BELFAST (Reuters) - Turnout was higher among Irish nationalist voters than pro-British unionists in elections in Northern Ireland on Thursday, an online exit poll indicated, but it was unclear if it would be enough to shift the balance of power in the British province.
Nationalists who favor a united Ireland and unionists who want Northern Ireland to remain British are jostling for position ahead of talks on Britain's exit from the European Union, which is set to determine the province's political and economic future.
Opinion polls ahead of the election indicated that the pro-British Democratic Unionist Party would lose votes but remain the largest party, followed by Irish nationalists Sinn Fein.
An online exit poll by Lucid Talk found that turnout appeared to be 2-3 percent higher among nationalist voters compared to an election year ago while turnout for unionist voters was unchanged.
"People seem to be more engaged on the Republican side to come out and vote," said Bill White, managing director at Lucid Talk. "That differential turnout could come into play when last seats are in play."
While analysts say Sinn Fein is unlikely to become the largest party for the first time - an outcome that would turn Northern Ireland politics on its head - a strong showing could help them secure concessions from the DUP.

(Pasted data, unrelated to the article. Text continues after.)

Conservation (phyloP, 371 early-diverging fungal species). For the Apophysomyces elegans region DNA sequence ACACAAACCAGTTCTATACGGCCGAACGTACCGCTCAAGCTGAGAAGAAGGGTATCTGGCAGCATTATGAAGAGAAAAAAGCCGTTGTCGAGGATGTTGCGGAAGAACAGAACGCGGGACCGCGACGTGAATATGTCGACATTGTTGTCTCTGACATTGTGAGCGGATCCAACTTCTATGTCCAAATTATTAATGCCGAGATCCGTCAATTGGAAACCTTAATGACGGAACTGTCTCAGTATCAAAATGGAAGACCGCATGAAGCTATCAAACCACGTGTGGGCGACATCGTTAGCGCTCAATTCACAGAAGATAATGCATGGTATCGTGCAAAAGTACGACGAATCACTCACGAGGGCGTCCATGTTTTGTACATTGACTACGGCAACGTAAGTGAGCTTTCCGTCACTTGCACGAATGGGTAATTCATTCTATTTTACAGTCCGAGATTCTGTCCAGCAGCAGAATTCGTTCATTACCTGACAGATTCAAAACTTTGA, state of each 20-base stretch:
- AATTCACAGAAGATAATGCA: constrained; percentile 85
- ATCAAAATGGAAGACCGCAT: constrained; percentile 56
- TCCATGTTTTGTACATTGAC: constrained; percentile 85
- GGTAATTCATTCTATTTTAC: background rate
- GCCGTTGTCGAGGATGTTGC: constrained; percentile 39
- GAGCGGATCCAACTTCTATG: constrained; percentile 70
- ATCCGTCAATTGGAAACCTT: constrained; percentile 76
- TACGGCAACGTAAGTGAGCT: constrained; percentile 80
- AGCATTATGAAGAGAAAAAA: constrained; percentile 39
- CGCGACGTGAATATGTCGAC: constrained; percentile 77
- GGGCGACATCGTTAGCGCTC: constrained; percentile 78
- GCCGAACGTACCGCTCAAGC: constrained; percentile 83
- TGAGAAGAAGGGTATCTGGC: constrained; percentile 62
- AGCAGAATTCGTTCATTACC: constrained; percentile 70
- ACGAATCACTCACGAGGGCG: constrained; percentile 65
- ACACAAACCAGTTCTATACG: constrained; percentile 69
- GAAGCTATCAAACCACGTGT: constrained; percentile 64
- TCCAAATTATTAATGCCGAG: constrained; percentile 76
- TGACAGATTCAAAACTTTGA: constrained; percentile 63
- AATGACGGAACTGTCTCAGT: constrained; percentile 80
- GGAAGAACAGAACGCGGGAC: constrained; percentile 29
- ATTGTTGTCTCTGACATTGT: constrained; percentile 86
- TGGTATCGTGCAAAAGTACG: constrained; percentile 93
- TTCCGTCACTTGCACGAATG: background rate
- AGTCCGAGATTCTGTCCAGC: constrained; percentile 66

Sinn Fein is insisting that DUP leader Arlene Foster step aside before it will consider re-entering government. While the DUP have rejected this outright, a poor result might force her to step down.
The largest unionist and nationalist parties after the election will have three weeks to form a power-sharing government to avoid devolved power returning to the British parliament at Westminster for the first time in a decade.
While no one predicts the impasse will bring a return to the violence that killed 3,600 people in the three decades before a 1998 peace agreement, some are warning of a deterioration in community relations coupled with government paralysis as Brexit talks determine the province's political and economic future.
Sinn Fein brought on the election by collapsing the power-sharing government in January over the role of the DUP in a scandal over heating subsidies that could cost the state 500 million pounds. The DUP deny wrongdoing.
(Reporting by Ian Graham and Conor Humphries; Editing by Angus MacSwan)